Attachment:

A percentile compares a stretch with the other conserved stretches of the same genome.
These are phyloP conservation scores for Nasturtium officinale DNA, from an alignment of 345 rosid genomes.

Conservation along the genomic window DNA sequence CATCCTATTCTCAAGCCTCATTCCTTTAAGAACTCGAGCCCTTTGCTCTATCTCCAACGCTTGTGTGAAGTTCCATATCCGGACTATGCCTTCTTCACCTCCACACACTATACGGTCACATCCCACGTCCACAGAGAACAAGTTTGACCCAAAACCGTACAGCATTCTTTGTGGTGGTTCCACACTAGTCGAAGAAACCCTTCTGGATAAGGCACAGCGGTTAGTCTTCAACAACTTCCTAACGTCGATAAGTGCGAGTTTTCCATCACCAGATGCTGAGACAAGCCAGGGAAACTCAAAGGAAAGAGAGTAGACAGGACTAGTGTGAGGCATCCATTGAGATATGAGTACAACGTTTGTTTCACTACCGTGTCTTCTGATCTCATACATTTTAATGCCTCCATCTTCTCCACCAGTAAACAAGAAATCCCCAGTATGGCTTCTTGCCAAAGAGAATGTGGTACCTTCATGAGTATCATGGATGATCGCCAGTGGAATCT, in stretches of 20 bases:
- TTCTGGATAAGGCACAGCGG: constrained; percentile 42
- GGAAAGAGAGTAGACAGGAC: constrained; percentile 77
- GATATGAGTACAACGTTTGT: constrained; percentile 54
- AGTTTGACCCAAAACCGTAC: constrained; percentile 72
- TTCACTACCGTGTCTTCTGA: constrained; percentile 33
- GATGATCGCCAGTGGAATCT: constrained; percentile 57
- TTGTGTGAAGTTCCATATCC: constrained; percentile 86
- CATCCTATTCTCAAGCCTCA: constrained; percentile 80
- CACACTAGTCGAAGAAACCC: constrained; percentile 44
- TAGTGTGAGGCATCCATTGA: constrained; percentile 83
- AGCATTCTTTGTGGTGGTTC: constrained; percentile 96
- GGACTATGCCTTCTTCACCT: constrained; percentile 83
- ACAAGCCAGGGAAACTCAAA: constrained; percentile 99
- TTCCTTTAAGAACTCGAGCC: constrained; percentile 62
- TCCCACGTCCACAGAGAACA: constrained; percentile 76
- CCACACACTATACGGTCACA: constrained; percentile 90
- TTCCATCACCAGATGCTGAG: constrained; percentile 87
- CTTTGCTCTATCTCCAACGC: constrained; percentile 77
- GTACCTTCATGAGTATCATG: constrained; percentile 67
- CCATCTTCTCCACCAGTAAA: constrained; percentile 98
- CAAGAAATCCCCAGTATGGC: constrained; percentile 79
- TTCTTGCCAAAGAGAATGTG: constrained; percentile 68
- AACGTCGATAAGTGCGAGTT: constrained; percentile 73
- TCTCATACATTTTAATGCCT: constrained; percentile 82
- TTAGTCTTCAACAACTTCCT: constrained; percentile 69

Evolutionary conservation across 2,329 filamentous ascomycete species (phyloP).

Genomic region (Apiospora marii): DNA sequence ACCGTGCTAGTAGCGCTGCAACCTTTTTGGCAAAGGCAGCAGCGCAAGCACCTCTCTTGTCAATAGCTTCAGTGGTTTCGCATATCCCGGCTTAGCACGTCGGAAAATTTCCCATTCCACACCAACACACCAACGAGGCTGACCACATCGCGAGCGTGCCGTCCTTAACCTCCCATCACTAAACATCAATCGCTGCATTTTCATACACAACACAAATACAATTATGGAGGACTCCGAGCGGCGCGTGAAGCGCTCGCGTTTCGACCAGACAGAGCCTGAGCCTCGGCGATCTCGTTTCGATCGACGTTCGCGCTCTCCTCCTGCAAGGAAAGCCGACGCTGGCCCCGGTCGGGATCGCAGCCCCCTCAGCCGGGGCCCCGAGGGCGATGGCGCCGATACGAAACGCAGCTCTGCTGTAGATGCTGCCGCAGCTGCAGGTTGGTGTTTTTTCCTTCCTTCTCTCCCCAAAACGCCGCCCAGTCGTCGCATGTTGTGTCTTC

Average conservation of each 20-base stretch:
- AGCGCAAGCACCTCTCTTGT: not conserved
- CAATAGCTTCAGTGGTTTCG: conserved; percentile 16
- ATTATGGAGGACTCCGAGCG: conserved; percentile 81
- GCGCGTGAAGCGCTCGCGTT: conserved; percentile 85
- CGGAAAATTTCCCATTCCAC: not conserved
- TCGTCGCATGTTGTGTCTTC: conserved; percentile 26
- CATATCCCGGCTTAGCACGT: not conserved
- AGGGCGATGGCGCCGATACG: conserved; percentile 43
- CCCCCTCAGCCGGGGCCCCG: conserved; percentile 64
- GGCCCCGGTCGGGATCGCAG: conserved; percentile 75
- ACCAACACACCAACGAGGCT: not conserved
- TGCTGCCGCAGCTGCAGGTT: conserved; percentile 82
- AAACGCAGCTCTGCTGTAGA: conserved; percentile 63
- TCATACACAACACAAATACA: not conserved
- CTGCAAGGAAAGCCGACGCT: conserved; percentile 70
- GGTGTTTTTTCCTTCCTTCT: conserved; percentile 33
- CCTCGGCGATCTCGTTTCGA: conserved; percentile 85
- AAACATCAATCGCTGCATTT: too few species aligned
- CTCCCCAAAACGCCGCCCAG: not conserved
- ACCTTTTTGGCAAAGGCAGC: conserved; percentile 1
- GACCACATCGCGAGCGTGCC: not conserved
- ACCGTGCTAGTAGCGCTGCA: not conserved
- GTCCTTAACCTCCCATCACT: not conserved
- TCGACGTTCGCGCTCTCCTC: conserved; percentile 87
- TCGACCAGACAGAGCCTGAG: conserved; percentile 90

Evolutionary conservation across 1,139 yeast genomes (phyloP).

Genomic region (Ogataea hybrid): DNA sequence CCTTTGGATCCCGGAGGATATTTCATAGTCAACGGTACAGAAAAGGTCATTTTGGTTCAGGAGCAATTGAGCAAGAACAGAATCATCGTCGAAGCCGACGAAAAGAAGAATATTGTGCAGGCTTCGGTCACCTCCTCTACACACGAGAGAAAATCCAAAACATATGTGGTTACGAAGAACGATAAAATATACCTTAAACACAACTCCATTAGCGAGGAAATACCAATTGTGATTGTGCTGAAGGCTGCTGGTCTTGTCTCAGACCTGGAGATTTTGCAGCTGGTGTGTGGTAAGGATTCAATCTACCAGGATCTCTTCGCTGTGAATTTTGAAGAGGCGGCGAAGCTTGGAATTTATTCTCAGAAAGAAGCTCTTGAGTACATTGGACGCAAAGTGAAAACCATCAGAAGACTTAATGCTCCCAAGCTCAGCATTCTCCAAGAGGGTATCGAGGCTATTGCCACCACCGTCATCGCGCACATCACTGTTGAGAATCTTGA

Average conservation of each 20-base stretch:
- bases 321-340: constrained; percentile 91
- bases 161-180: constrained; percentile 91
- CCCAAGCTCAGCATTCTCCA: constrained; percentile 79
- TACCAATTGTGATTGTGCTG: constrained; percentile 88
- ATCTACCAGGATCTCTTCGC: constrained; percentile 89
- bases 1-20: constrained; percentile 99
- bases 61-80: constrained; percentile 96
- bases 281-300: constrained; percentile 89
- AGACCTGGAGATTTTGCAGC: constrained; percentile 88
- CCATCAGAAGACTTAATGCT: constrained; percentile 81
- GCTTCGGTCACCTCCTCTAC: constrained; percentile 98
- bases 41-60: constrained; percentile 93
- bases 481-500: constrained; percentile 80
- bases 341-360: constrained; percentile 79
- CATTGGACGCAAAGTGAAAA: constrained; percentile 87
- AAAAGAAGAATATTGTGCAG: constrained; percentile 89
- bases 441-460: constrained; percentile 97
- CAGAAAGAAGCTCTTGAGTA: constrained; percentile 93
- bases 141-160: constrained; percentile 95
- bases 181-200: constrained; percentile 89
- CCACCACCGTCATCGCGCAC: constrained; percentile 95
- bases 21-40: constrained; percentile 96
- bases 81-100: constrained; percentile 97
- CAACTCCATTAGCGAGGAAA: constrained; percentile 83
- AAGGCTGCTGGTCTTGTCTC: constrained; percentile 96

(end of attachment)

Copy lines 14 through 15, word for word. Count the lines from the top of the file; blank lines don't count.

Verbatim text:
- AGCATTCTTTGTGGTGGTTC: constrained; percentile 96
- GGACTATGCCTTCTTCACCT: constrained; percentile 83